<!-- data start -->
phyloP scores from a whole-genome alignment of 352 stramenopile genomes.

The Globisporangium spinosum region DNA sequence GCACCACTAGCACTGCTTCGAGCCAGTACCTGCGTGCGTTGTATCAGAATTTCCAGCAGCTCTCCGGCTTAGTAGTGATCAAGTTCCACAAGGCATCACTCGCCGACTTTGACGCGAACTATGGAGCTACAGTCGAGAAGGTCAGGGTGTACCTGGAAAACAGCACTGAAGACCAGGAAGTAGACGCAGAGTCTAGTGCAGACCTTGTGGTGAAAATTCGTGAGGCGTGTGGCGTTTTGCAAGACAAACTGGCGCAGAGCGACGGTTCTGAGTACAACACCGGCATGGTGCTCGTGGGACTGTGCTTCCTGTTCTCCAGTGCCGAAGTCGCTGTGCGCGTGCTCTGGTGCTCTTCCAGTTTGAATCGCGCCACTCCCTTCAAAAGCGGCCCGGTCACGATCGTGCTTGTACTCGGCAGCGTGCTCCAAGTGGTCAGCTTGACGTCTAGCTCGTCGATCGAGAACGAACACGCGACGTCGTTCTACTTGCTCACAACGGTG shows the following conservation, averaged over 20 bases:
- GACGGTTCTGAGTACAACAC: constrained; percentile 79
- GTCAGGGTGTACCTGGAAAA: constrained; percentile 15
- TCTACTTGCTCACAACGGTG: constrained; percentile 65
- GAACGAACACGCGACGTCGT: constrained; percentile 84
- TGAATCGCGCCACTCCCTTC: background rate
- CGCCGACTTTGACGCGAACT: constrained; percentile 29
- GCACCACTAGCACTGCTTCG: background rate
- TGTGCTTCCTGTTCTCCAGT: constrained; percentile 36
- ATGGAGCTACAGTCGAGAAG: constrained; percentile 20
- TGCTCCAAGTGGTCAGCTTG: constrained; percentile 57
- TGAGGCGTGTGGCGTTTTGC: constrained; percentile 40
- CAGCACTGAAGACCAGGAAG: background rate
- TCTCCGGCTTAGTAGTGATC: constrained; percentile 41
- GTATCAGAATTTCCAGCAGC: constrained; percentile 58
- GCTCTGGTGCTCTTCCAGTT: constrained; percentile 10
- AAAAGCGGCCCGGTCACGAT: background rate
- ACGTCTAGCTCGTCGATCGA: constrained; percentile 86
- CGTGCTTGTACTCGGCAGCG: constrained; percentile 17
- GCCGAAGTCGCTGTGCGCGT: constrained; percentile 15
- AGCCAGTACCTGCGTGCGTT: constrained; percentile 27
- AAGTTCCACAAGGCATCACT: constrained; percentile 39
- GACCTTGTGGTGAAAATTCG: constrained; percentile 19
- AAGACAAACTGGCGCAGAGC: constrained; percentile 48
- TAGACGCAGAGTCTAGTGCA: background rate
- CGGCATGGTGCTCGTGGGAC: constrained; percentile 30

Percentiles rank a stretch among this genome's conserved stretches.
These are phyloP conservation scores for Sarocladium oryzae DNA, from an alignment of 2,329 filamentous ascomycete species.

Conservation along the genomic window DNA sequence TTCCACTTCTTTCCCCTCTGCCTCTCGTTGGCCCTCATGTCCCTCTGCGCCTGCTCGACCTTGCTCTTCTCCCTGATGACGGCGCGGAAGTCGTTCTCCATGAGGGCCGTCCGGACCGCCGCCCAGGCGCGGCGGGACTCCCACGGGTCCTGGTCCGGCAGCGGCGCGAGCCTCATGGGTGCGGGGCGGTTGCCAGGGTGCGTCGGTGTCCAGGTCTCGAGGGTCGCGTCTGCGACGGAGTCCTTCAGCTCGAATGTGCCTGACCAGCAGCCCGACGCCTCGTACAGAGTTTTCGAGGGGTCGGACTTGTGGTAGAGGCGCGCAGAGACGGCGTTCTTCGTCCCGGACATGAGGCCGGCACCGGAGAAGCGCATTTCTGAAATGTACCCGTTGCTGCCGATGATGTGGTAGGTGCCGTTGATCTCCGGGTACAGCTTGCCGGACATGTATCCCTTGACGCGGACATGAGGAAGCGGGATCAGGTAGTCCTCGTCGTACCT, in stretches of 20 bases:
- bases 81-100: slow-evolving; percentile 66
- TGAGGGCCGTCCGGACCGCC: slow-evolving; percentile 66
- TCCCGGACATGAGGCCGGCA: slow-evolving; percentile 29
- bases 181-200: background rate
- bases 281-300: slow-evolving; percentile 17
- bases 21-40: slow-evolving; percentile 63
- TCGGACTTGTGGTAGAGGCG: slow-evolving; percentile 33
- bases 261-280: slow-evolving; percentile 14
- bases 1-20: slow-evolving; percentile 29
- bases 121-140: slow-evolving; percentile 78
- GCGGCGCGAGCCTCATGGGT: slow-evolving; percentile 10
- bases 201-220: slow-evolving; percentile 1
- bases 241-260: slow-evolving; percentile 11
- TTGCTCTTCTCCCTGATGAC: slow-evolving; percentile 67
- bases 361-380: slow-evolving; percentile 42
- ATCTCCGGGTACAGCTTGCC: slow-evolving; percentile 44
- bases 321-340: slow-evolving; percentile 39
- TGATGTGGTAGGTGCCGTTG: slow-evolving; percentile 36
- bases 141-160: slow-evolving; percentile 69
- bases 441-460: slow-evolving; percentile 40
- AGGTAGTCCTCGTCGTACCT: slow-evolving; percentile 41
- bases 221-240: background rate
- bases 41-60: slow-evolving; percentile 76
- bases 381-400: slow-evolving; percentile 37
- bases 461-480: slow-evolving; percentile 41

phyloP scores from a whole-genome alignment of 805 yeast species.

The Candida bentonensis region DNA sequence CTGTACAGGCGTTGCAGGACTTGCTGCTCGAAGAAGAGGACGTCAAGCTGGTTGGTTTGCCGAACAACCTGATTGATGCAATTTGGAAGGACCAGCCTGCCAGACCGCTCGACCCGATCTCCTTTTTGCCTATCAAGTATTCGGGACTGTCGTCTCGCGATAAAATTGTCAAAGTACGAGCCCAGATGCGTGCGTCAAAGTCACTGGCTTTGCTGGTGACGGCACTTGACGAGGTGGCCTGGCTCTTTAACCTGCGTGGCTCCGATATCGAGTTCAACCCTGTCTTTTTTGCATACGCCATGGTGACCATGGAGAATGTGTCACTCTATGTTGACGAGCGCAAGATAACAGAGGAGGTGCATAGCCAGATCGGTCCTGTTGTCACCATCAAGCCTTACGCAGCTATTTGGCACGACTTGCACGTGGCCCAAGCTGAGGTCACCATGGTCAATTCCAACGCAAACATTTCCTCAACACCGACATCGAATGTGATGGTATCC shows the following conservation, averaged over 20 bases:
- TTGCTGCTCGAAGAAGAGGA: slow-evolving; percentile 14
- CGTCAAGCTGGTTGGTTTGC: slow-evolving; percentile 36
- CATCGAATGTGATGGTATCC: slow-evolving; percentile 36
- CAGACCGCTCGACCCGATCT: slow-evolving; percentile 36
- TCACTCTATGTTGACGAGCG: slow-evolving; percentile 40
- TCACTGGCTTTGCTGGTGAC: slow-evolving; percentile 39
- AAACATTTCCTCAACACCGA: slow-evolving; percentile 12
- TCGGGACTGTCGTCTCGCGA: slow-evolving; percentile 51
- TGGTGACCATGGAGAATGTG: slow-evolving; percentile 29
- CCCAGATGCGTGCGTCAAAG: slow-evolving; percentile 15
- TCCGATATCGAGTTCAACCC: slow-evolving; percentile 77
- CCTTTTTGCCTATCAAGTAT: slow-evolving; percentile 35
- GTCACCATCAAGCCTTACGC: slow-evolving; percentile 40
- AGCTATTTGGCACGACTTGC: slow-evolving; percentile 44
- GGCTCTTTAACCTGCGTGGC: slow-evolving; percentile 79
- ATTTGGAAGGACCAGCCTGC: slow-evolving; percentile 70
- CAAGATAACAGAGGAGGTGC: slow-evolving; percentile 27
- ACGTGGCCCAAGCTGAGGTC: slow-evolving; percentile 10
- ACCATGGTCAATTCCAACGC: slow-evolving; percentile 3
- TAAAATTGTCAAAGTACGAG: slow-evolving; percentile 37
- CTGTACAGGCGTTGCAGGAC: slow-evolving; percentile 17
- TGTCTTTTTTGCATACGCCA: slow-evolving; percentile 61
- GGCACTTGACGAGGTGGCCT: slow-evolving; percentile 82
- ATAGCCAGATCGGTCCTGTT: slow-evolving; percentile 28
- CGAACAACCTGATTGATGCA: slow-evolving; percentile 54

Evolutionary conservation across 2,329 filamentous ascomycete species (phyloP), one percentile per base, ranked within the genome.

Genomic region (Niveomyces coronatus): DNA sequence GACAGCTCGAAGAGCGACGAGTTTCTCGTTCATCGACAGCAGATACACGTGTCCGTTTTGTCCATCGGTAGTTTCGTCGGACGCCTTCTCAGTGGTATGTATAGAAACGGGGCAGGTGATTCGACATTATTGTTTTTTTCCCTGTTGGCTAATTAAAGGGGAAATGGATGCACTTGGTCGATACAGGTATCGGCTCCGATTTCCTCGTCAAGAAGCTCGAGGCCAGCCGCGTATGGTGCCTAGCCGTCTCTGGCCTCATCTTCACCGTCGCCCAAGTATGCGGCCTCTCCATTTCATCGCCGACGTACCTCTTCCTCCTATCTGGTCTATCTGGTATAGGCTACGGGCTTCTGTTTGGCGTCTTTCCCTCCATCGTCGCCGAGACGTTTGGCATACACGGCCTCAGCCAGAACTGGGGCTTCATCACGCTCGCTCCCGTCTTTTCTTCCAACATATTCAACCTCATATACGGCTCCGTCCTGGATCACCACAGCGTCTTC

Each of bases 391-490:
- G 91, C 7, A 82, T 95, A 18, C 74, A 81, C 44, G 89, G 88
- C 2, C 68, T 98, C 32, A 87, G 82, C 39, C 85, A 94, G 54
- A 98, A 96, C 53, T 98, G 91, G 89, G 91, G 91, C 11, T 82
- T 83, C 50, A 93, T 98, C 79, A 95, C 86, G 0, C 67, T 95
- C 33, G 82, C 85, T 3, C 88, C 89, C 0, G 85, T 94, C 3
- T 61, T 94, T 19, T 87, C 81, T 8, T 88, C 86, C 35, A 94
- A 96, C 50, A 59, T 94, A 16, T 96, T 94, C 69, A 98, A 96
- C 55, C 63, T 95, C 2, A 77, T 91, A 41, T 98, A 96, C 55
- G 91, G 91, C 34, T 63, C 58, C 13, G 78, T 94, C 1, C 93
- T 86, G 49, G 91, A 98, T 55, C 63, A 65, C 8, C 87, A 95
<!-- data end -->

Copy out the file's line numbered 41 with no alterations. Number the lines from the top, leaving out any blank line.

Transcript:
- GCGGCGCGAGCCTCATGGGT: slow-evolving; percentile 10